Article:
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Saint Hild and Hartlepool Abbey

Saint Hilda’s Church in Hartlepool is believed to be what is left of an abbey that once stood on the headland. It is named so after the Abbess who managed the site during the 7th Century.

Saint Hilda at Hartlepool by James Clark, 1925. Image courtesy of Hartlepool Museums and Heritage Service and Art UK.

According to the Venerable Bede, Hild was born in 614 AD into the Deiran royal household. She was the second daughter of Hereric, nephew of Edwin, the King of Deira, as Yorkshire used to be known.

She had been born around a time of great religious upheaval, as the Romans sought to convert Pagan England to Catholicism. She was baptised alongside King Edwin in 627 AD when she was 13.

Hild fled to Kent in 633 AD when Northumbria was overrun by the neighbouring Kingdom of Mercia (what is now the Midlands) and King Edwin fell in battle to King Penda, who had been keen to retain the county’s Pagan beliefs.

Hild’s elder sister, Hereswith became a nun at Chelles Abbey in Gaul, France, and Hild considered joining her.

Instead she returned to Northumbria 13 years later to answer the call of Bishop Aidan of Lindisfarne to become a Nun. She joined a convent on the north bank of the River Wear, where she learned the traditions of Celtic Monasticism and after a year she was appointed the Abbess of Heretu (Hartlepool) Abbey.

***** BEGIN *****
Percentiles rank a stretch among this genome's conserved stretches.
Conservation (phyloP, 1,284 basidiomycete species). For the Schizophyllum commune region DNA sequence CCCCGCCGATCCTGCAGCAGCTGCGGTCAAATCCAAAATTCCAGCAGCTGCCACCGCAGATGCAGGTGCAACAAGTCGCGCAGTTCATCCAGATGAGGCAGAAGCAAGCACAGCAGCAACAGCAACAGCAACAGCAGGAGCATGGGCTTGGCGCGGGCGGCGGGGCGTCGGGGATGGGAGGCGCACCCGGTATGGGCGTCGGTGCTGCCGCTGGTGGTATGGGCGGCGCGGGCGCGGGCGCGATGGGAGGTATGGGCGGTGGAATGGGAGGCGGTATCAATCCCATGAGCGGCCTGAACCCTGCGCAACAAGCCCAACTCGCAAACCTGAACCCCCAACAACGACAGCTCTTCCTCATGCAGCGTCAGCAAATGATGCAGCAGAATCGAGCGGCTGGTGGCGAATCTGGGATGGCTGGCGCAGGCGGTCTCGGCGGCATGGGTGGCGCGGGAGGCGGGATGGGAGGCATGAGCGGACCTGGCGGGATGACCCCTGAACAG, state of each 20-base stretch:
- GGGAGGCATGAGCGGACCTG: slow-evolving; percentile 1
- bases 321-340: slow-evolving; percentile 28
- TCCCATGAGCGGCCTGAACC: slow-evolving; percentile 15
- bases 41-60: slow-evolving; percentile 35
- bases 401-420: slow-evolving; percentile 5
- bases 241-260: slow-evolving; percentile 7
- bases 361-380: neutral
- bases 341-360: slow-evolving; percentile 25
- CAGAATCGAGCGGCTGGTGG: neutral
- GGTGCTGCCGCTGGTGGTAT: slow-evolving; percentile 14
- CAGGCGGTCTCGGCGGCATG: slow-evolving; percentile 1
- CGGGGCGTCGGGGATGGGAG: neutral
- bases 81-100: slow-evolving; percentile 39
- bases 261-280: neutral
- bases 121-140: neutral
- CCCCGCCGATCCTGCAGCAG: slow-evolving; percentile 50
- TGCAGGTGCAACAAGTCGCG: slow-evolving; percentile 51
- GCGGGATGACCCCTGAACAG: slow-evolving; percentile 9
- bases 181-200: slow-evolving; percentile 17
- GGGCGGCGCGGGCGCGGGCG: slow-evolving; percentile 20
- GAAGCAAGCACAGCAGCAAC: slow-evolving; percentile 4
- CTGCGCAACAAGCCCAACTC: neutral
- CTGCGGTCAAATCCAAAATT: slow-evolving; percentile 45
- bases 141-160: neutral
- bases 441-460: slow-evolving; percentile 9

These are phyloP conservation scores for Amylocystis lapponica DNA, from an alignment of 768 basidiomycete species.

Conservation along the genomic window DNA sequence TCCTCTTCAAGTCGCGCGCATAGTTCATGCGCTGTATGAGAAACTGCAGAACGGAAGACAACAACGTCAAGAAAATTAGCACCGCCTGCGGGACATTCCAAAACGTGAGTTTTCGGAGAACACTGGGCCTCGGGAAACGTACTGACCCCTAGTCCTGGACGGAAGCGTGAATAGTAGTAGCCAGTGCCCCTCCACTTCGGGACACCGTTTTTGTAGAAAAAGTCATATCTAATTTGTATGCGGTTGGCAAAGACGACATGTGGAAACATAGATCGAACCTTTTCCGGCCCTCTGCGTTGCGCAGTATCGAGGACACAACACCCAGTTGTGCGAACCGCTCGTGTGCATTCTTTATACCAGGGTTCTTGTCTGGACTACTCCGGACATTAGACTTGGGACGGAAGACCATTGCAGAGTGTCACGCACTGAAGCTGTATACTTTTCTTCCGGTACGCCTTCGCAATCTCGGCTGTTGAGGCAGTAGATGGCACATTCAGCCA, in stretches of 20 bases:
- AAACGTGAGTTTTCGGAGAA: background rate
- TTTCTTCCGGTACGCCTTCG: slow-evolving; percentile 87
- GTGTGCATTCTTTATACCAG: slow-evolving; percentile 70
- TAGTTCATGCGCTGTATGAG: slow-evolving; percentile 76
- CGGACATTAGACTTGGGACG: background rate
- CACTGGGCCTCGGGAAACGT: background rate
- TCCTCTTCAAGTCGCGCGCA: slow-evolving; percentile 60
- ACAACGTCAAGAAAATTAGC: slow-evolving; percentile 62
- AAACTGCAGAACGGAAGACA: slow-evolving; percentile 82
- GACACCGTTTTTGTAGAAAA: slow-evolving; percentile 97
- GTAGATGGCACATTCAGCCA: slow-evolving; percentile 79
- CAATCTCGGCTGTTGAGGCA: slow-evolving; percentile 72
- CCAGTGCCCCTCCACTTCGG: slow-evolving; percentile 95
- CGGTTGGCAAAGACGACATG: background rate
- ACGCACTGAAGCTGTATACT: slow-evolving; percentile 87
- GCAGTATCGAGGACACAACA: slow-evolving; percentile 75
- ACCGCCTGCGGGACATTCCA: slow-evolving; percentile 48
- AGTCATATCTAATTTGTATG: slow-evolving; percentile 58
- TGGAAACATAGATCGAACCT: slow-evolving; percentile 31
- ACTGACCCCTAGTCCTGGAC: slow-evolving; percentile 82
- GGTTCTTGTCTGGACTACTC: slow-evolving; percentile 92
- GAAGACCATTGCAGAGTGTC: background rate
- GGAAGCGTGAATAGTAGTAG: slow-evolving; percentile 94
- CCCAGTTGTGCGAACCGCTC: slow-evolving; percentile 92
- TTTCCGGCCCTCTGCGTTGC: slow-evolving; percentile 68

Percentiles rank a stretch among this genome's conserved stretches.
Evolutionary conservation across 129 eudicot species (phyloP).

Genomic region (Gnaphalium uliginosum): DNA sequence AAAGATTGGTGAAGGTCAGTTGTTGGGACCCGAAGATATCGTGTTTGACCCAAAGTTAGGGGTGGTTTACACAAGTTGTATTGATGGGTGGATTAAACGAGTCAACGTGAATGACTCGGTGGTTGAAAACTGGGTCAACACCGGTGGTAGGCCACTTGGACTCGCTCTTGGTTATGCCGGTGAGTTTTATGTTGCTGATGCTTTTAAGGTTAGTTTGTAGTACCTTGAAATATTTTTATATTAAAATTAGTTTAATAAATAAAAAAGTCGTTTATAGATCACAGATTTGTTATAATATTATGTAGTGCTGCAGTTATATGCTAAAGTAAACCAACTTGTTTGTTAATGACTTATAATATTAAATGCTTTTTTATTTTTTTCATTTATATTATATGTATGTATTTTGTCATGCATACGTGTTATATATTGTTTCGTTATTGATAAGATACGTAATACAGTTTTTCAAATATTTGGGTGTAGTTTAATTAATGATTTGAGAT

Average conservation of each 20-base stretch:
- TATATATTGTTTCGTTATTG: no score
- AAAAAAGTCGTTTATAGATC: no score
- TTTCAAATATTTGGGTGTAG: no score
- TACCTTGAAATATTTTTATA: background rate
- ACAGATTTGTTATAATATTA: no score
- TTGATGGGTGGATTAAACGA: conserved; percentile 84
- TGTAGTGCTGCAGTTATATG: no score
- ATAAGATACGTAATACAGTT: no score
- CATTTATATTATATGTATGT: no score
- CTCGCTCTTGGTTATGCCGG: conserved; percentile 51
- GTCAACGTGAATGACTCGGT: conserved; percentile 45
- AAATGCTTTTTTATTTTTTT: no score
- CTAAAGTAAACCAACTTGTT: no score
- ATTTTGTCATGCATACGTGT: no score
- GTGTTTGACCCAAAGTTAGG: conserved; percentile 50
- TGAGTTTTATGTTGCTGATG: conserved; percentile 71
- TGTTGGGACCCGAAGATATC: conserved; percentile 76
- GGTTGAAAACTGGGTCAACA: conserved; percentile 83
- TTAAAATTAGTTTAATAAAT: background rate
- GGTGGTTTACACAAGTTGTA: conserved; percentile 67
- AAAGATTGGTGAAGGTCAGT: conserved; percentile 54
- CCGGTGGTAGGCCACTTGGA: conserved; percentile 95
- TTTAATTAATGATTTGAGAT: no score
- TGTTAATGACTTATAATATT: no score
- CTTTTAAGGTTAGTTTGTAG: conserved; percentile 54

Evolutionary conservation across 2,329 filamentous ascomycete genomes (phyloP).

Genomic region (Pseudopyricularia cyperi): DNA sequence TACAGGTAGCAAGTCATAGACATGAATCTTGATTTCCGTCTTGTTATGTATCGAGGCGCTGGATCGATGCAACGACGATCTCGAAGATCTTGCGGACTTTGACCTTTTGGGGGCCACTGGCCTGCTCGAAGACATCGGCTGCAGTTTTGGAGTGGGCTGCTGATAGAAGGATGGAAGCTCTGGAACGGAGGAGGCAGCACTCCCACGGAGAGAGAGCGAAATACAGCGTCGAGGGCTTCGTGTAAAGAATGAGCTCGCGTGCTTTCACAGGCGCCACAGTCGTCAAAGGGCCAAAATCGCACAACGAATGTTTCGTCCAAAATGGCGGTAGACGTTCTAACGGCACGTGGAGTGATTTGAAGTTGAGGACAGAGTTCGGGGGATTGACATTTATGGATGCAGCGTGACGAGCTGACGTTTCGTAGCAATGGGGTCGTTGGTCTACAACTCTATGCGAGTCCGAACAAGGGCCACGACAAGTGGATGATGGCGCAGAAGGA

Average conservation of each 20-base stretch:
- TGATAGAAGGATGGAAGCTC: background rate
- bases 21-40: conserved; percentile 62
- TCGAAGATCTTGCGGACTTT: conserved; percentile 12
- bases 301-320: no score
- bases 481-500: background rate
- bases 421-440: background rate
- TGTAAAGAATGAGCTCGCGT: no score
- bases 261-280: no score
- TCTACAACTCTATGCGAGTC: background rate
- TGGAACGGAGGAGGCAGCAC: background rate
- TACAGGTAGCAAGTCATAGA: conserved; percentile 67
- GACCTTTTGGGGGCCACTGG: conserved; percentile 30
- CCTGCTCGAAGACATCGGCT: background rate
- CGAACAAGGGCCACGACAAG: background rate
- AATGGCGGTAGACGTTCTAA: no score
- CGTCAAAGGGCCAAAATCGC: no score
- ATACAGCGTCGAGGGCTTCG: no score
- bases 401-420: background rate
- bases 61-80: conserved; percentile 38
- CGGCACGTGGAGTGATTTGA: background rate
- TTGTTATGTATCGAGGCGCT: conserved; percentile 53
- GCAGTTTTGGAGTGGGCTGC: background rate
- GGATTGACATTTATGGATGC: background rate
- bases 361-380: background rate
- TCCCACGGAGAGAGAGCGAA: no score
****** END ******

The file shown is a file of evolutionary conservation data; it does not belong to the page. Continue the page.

Hartlepool Abbey had been the first Northumbrian monastery to be founded in 640 AD by Hieu, a 7th Century Irish Abbess. She had been selected by Bishop Aidan of Lindisfarne to found and run it, until she decided to leave in 649 AD. Hild was the second Abbess to be appointed by Bishop Aidan.

Hild remained at the Abbey until 657/658 AD, at which point she founded Whitby Abbey, or Streoneshalh as it was known, taking with her eleven nuns, including Aelfflaed, the daughter of King Oswiu. She continued to be Abbess of both Hartlepool and Whitby, while remaining at Whitby until her death in 680 AD.

Five of Hild’s monks became bishops – Bosa, Aetla, Oftfor, John of Beverley and Wilfrid – thanks to her tutelage and guidance.

Hild also took part in the Synod of Whitby in 664 AD, a meeting called to resolve the date of Easter, since it was being celebrated at different times by the Celtic and Roman Christians. She sided with the Celtic Christians, although King Oswiu ruled in favour of the Roman Christians.

Before her death she managed to set up another Abbey in Hackness, fourteen miles from Whitby.

No one knows what happened to Hartlepool Abbey after Hild left. The Abbey was either sacked or destroyed around 800 AD by the Vikings, or it was simply abandoned.